What to Expect falls short of expectations

Valentine’s Day, He’s Just Not That Into You and New Year’s Eve have marked a new age in Hollywood filmmaking. Film directors are no longer relying on one protagonist: Stringing together the vignettes of various story lines that share a central theme is the new way to go.

The most recent addition to this ever-expanding group is What To Expect When You’re Expecting.

Daddy Day Care · Chris Rock, Rob Huebel, and Rodrigo Santoro star as men adjusting to fatherhood and dealing with their hormonal wives in the latest ensemble company to hit movie theatres. - Photo Courtesy of Lionsgate Publicity

Loosely based on the eponymous pregnancy guide, What to Expect When You’re Expecting follows five couples during their tumultuous journey of becoming parents. Director Kirk Jones wisely chooses not to closely reproduce the chapters of the best-seller; instead Jones chronicles the stages of pregnancy, adoption and miscarriage.

Jones should be commended for introducing the different routes someone can take into parenthood, but the various plot points steal characters of their would-be depth. The shallow tendencies of the movie can be seen in the pregnancy shared between food truck rivals Rosie (Anna Kendrick) and Marco (Chace Crawford).

Though a small portion of the film is devoted to Rosie’s struggle as she comes to terms with an unimaginable loss, there is only one moment of genuine heartbreak afforded to her. Rosie briefly verbalizes the trauma she endures, but the emotions she expresses only scratches the surface because of the limited time her story is given.

The downplay of greater issues extends into the marriage of Holly (Jennifer Lopez) and Alex (Rodrigo Santoro) who are preparing their lives for the adoption of a baby. Rather than delving into the subject, the deeper problems are quickly forgotten because of an abrupt transition into the next couple.

This supplements Jones’ unrealistic portrayal of adoption in general by allowing Holly and Alex to receive their baby in a matter of weeks, when they — and most adoptive parents — are initially told it would take at least a year.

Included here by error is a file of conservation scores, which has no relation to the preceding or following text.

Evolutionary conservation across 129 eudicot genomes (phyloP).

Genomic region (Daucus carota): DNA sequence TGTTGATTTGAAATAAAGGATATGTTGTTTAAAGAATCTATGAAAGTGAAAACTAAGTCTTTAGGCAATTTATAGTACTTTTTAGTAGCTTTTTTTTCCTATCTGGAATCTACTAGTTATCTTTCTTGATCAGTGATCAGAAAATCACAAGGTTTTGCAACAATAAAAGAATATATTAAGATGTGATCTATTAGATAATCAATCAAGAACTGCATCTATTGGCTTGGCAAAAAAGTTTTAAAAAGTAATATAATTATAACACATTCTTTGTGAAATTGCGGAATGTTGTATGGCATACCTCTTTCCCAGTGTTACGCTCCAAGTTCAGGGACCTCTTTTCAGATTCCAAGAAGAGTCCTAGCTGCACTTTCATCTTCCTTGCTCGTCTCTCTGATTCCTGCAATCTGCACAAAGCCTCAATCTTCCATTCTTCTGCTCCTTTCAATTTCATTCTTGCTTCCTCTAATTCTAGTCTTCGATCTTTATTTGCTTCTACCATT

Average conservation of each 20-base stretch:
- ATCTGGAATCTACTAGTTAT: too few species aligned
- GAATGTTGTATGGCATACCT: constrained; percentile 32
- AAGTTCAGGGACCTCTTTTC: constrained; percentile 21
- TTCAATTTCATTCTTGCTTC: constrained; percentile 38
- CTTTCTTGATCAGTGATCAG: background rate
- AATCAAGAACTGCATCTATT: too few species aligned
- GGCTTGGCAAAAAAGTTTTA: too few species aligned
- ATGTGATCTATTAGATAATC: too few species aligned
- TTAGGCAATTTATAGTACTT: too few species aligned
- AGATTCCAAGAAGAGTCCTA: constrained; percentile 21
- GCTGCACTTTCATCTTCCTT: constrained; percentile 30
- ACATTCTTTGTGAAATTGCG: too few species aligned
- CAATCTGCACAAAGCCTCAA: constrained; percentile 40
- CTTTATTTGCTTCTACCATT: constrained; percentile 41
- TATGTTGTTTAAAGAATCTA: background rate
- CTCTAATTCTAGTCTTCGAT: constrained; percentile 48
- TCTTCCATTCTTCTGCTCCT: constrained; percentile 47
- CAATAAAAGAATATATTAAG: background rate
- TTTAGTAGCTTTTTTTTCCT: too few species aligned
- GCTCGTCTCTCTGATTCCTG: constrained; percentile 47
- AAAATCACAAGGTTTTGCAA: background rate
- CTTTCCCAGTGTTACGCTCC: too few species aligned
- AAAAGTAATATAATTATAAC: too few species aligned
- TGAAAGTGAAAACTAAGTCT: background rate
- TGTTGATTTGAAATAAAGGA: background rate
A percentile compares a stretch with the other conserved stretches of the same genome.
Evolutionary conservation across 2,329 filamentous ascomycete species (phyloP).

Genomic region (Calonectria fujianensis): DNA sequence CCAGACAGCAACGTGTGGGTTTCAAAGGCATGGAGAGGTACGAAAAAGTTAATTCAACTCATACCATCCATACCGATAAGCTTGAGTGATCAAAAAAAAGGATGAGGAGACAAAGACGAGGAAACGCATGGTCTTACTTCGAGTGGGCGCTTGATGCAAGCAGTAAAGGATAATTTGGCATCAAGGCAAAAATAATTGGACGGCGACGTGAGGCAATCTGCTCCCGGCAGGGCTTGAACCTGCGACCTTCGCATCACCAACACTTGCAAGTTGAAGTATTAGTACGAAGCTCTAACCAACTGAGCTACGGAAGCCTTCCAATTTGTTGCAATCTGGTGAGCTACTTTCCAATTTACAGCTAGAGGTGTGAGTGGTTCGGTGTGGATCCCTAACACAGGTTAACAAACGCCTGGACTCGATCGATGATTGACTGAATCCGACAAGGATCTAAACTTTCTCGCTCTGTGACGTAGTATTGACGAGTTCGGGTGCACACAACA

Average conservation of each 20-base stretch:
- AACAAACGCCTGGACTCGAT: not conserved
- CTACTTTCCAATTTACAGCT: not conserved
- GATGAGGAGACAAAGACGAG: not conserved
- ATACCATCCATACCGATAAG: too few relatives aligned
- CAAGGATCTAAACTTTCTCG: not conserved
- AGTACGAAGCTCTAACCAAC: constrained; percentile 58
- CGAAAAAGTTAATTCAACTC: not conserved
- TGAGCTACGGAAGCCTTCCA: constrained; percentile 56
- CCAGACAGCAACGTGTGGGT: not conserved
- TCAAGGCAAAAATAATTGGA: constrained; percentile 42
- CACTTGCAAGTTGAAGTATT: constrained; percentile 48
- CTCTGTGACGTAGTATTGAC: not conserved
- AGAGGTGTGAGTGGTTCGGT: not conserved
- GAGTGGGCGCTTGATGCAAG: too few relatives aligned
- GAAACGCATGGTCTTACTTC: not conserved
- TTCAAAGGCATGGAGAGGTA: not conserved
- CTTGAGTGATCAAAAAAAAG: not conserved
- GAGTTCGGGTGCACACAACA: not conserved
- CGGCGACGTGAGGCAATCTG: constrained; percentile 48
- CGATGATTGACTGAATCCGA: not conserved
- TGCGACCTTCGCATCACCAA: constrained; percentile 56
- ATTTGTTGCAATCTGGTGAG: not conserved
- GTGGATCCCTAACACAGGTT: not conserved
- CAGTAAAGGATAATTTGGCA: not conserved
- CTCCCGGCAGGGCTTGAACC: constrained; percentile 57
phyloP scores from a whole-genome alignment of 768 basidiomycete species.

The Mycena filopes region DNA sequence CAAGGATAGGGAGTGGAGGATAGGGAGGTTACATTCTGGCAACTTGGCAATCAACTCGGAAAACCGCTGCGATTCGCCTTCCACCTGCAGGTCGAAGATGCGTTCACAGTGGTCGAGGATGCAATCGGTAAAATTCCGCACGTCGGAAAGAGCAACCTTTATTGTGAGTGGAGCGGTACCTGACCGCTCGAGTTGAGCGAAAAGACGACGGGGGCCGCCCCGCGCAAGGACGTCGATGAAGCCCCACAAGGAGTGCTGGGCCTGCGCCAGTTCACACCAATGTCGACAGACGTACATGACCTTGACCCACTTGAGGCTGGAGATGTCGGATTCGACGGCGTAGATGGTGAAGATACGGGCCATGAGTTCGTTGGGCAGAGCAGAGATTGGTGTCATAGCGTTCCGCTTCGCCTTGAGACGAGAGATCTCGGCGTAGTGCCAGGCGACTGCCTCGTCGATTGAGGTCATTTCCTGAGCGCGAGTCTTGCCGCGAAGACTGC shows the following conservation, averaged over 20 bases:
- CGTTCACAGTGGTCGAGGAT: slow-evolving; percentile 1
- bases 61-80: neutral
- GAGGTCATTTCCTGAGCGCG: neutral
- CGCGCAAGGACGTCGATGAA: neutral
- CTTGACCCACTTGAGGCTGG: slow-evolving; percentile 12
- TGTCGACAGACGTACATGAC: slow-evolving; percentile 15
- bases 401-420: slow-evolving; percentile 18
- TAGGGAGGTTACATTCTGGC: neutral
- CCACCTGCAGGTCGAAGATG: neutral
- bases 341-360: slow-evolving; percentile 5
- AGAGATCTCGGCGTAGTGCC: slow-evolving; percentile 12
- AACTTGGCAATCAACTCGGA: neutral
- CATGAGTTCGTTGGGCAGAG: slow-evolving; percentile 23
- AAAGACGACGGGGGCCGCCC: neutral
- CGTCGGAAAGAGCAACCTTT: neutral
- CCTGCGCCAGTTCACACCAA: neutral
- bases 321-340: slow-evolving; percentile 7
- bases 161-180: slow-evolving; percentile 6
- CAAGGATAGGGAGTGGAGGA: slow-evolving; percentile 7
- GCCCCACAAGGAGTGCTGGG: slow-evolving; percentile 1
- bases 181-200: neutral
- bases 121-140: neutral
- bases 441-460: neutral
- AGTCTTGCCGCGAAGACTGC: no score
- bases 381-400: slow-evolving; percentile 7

Though filmmakers could have really developed and fleshed out the challenging topics, they instead reiterate the cliched gender roles of irresponsible dads and controlling moms found in previous romantic comedies.

Vic (Chris Rock) hosts a “dude’s group” in the park every Saturday that allows other dads to escape their hormonal wives and air their fatherhood grievances while they blatantly ignore their children. As the men push strollers, they knock down Vic’s toddler by throwing beer cans and joke about their kids playing in the dryer.

This misplaced humor and unoriginal perspective leaves the pregnant mothers of the film to make their mark by vomiting at inopportune times or throwing unwarranted temper tantrums.

What to Expect’s superficial perspective of parenthood corresponds to the caliber of actors in the movie. None of the five couples convincingly navigate their relationships, and the biggest culprits are Jules (Cameron Diaz) and Evan (Matthew Morrison). Their scenes are filled with lackluster arguments and insufficient chemistry, illustrating their incompatibility as characters and actors.

Surprisingly — in a cast featuring Oscar nominee Anna Kendrick and seasoned actor Dennis Quaid — Ben Falcone becomes the star of the movie. Falcone recently acted as the forgettable air marshal in Bridesmaids, but here transforms into Gary, an endearing father-to-be.

While his wife Wendy undergoes complications during her delivery, Gary waits paralyzed by fear. His vulnerability as he awaits news about his wife makes him a captivating character and reveals the emotional depth the movie consistently fails to fulfill.

In the end, What to Expect When You’re Expecting has exactly what one would expect from a romantic comedy: mediocre acting with a predictable plot. Jones sets the stage for the movie to surpass those standards, but he limits complex topics to small talk because of the film’s constantly changing focus.